Two Times the Fun
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Jimmy and Janet are twins, but that doesn't mean they are just alike.
When we first meet Jimmy, he wants to dig a real hole. He likes to use a real, grown-up shovel. While he's working, his sister, Janet, pretends to be a bird! She likes to use her imagination. But the twins both like silly jokes, brand- new boots, and talking to Mr. Lemon, the mailman.
As Beverly Cleary writes about Jimmy and Janet's doings, the unique understanding of children that she brings to all of her beloved books is coupled with a keen awareness of duo dynamics that comes from raising twins herself.
Originally published as four separate picture books (The Real Hole, Two Dog Biscuits, The Growing-Up Feet, and Janet's Thingamajigs), these are stories that a Jimmy would like because they are so true-to-life, and that a Janet would love because they are so believable.
is a real big hole.” “What are you going to do with your real hole?” asked his father. “We could pretend it is a place where baby rabbits live,” said Janet. “I could get in the hole and pretend I am a baby rabbit.” “No!” said Jimmy. “It isn’t a place where baby rabbits live. It is a real hole, and I made it with a real shovel.” Then Mrs. Robbins, the lady next door, came over to see Jimmy’s hole. “My, what a big hole!” she said. “What are you going to do with such a great big hole?” Jimmy did
laid her dog biscuit under his nose. “Here is a present for you, kitty,” she said. The cat opened one eye. He opened the other eye. He stood up and stretched. He sniffed the dog biscuit. Then he sat down and began to eat. It was hard work for him to eat such a hard biscuit, but he crunched and munched and pretty soon the biscuit was gone. The cat licked his whiskers, looked around, and said, “Meow.” “He liked my dog biscuit,” said Janet. “He’s saying thank you.” “He wants another dog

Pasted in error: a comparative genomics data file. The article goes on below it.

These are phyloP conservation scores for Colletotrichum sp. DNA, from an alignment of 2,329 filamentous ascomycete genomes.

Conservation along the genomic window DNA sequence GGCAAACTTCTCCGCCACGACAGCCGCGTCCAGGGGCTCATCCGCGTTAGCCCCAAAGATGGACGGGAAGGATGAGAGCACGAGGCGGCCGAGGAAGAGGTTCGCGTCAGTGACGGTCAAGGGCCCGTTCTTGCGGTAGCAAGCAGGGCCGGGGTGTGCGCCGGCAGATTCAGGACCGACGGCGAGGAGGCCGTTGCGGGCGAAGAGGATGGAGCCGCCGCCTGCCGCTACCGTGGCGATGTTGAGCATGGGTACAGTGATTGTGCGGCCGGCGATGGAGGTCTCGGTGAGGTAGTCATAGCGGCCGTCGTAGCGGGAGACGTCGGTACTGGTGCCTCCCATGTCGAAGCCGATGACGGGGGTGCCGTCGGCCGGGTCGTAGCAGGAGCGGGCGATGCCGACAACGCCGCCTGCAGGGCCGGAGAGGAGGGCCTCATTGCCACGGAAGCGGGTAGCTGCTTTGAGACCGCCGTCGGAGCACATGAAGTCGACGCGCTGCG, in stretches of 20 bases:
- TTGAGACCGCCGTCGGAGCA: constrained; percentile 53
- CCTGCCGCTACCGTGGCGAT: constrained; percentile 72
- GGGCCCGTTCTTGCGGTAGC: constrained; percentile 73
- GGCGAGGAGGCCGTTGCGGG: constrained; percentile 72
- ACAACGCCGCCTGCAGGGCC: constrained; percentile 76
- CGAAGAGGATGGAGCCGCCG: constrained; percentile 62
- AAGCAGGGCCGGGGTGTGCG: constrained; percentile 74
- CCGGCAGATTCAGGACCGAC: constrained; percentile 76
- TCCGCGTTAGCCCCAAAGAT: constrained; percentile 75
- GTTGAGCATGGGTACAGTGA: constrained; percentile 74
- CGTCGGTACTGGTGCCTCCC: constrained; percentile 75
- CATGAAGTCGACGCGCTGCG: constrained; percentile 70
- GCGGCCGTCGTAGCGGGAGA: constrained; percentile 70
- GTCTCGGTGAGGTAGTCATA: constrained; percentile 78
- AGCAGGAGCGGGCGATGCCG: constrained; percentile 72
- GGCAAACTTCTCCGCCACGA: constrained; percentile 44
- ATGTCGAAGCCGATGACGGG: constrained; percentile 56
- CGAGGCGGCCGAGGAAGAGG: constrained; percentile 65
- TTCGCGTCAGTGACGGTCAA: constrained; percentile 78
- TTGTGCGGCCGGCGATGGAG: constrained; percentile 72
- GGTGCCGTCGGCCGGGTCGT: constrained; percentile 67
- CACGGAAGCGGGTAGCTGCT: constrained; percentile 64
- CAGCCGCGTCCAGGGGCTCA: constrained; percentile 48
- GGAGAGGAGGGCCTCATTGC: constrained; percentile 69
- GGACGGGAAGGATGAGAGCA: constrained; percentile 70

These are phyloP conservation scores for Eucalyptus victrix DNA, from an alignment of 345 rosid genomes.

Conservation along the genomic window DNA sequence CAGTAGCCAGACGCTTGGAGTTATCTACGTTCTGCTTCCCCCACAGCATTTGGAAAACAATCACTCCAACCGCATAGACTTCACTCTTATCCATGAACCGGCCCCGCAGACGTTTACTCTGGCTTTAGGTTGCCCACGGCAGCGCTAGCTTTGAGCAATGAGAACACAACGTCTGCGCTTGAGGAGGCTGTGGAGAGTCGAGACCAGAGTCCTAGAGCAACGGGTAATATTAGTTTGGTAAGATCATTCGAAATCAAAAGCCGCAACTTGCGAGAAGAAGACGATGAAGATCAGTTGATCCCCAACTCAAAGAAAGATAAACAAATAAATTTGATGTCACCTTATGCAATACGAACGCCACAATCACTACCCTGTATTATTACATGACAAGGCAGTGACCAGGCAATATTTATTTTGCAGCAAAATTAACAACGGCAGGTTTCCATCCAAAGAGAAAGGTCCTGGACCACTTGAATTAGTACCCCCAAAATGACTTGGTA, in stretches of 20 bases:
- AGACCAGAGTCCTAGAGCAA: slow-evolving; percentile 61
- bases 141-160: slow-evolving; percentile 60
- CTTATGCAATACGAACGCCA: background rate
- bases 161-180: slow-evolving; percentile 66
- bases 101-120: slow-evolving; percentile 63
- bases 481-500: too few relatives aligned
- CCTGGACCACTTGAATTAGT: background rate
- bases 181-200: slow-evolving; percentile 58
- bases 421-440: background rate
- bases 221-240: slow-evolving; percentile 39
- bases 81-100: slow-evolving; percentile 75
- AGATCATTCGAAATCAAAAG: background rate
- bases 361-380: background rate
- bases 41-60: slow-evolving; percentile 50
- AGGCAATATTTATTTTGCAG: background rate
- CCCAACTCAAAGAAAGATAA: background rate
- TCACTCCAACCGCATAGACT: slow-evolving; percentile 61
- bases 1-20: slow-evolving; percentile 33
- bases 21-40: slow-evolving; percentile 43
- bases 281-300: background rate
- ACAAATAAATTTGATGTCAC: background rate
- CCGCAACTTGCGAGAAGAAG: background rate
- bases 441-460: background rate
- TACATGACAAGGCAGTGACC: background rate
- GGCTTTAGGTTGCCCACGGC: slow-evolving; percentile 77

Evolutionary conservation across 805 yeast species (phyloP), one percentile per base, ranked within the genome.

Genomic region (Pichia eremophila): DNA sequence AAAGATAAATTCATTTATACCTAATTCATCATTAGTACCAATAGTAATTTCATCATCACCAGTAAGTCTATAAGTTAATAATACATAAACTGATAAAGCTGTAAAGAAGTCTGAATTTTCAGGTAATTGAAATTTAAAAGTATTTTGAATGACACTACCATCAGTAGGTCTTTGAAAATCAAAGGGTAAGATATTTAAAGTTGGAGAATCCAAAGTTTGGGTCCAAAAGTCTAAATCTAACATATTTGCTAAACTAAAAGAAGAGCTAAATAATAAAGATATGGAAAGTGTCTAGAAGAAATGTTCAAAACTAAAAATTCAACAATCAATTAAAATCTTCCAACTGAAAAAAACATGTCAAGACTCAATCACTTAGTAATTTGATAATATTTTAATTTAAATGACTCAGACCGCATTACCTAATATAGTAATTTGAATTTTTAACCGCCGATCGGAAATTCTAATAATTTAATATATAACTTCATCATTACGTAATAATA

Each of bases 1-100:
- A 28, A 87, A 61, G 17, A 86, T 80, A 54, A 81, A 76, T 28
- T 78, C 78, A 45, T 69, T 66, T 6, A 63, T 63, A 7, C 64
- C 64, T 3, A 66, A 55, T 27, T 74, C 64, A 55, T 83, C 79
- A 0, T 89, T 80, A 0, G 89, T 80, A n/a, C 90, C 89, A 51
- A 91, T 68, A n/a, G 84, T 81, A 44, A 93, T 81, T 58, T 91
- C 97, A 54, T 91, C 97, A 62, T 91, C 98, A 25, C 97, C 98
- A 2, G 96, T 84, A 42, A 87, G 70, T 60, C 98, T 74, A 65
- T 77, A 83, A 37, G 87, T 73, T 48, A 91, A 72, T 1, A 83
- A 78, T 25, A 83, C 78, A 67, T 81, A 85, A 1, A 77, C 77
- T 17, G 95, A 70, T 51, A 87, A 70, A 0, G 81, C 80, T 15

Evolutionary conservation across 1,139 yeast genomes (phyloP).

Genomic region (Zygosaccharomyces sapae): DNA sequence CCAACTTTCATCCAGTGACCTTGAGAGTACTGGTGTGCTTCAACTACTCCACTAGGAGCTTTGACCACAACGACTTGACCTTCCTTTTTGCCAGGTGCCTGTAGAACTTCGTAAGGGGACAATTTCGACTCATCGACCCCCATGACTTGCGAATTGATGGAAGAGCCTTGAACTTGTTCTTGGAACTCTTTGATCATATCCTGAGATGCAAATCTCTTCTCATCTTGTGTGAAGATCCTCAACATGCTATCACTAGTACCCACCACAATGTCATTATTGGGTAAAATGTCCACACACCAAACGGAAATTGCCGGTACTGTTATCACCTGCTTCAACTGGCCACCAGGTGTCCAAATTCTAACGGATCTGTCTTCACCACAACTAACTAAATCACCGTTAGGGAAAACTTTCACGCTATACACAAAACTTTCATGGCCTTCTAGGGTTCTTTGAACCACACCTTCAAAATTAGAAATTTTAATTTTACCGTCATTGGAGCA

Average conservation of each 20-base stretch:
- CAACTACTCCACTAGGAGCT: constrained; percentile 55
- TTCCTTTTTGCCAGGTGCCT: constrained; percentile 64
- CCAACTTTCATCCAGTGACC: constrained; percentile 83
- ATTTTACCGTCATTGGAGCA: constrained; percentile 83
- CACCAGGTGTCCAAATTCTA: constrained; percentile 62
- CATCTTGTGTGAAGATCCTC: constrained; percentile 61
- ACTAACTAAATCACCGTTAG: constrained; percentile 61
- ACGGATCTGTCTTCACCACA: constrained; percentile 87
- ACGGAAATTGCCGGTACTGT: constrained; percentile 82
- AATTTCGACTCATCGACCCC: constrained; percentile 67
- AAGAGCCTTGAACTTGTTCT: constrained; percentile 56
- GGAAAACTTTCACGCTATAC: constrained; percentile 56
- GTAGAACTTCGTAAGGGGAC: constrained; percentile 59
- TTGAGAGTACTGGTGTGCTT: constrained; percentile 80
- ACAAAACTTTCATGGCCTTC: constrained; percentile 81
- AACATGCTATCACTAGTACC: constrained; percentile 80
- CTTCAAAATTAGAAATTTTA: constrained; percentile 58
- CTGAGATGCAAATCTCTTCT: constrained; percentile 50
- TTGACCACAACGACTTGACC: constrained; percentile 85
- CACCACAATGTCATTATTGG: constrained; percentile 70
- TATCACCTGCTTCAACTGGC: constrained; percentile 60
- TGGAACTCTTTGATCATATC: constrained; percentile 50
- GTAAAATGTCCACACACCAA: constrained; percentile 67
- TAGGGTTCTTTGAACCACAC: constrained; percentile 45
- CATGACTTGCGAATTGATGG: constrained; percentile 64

thing or two in my lifetime,” said Mr. Lemon. Jimmy and Janet splashed in their puddle. “We have growing-up feet!” they shouted. “We have growing-up boots, too!” Mr. Lemon said so, and he knew a thing or two. 4 Janet’s Thingamajigs “I can’t find the thingamajigs,” Mother said when Jimmy fell down and skinned his knee. “What happened to the thingamajigs?” Thingamajigs was a word Mother sometimes used when she was excited or in a hurry. Janet enjoyed finding out what thingamajigs
strawberries or a nice soft kitten,” answered Mother. “You wait and see.” Jimmy and Janet thought and thought, but they could not think what Mother’s surprise could be. “If you watch out the front window, you will see it sometime this morning,” said Mother. Jimmy and Janet watched out the front window. “When is it going to come? When is it going to come?” they asked over and over. They saw a boy riding a bicycle, a girl skipping rope, and a lady carrying a shopping bag. They saw cars, a tow
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